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Combining CFD Derived Information and Thermodynamic Analyses to Investigate Waste Heat Boiler Characteristics

[+] Author Affiliations
Sean M. McGuffie, Michael A. Porter, Dennis H. Martens

Porter McGuffie, Inc., Lawrence, KS

Michael J. Demskie

Flint Hills Resources, Pine Bend, MN

Paper No. PVP2011-57625, pp. 33-42; 10 pages
  • ASME 2011 Pressure Vessels and Piping Conference
  • Volume 3: Design and Analysis
  • Baltimore, Maryland, USA, July 17–21, 2011
  • Conference Sponsors: Pressure Vessels and Piping Division
  • ISBN: 978-0-7918-4453-3
  • Copyright © 2011 by ASME


A series of computational fluid dynamics (CFD) and numerical analyses were performed to investigate operational characteristics in a sulfur recovery unit waste heat boiler (WHB). Similar analyses of WHBs have been reported by the authors (Porter et. al. [1, 2]). The initial focus for the current investigation was to determine the reason for metal loss on the inside of the tube. This required extending the focus of the previous analyses that concerned a) the departure from nucleate boiling (DNB) leading to critical tube temperatures, and b) the downstream fluxes and temperatures from the inlet ferrule, to also investigate high inside surface temperatures of the tubes caused by shell-side tube outer diameter (OD) fouling. The results of the investigations were combined to provide future operational guidance for the boiler. As in the previously reported analyses, CFD submodels of the WHB process-side inlet were constructed and analyzed to determine the fluxes and temperatures that occur during several operational conditions. Queried results of these analyses were combined with the WHB’s historical operational data to predict the nominal operational temperatures, and associated corrosion rates on the inner diameter (ID) of the tube. A second set of submodels was used to determine inside tube operating temperatures resulting from external fouling. The queried results of these analyses were combined, using an expansion of standard thermodynamic analysis techniques, to study possible fouling regimes based on the standard fouling growth equation. Additionally, a 3-dimensional CFD analysis was conducted on the shell-side of the boiler. This analysis allowed the determination of the margin of safety (MOS) from a fall-off-the-cliff (FOC) event [1]. The results of the submodels, numerical analyses and the 3D shell-side analysis of the boiler were combined to determine operational limit curves for the boiler that were based on measurable process parameters including mass flow rate and thermal reactor temperature. It should be noted that the procedures and analyses detailed in this paper do not comprise the complete analyses performed to qualify the past performance of the boiler and to determine future boiler operational limits. Additionally, due to the proprietary nature of the investigations, the specific numerical values related to the boiler’s operation are not presented. Only the derivation of the equations and logic associated with the investigation and the derivation of operational guidance are given. Complete engineering to determine these limits requires additional analyses not detailed in this paper.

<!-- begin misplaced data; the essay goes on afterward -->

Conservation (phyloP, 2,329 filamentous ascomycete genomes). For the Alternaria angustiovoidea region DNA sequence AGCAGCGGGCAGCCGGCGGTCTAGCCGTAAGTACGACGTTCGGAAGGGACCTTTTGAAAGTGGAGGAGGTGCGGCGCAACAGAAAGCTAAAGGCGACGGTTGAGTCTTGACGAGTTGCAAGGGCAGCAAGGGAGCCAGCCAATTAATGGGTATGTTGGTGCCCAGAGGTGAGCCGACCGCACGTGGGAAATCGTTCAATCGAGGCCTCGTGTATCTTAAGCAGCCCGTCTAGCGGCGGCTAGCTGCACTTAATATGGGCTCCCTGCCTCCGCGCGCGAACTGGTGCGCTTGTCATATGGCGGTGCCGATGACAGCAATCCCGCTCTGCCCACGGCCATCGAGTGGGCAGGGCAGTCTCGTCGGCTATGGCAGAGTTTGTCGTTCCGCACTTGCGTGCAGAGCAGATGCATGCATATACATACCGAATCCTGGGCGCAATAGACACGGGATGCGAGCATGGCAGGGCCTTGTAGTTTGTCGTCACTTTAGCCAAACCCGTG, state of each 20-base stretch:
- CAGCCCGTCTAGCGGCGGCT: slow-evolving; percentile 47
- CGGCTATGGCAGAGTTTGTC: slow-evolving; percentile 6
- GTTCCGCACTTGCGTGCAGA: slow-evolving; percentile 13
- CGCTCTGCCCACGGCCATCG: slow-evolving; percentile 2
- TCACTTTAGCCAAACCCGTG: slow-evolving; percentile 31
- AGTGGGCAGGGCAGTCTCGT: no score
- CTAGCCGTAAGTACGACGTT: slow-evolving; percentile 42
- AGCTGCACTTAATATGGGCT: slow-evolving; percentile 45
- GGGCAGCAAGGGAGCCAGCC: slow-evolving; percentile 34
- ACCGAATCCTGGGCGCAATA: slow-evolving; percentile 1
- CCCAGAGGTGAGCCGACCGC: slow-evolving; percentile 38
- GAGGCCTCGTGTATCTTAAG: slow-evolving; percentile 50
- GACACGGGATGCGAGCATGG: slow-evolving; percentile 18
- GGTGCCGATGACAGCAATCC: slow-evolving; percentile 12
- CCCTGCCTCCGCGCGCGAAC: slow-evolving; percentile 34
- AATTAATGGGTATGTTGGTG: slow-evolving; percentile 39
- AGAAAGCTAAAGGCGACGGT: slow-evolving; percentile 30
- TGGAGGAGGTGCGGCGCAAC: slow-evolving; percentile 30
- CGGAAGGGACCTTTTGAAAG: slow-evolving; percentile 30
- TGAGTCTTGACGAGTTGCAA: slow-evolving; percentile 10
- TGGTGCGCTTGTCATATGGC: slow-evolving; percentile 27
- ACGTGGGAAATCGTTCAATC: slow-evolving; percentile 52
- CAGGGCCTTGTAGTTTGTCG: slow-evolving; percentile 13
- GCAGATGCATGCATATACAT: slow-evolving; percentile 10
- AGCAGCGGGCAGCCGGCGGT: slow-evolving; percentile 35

Copyright © 2011 by ASME
Topics: Boilers , Waste heat



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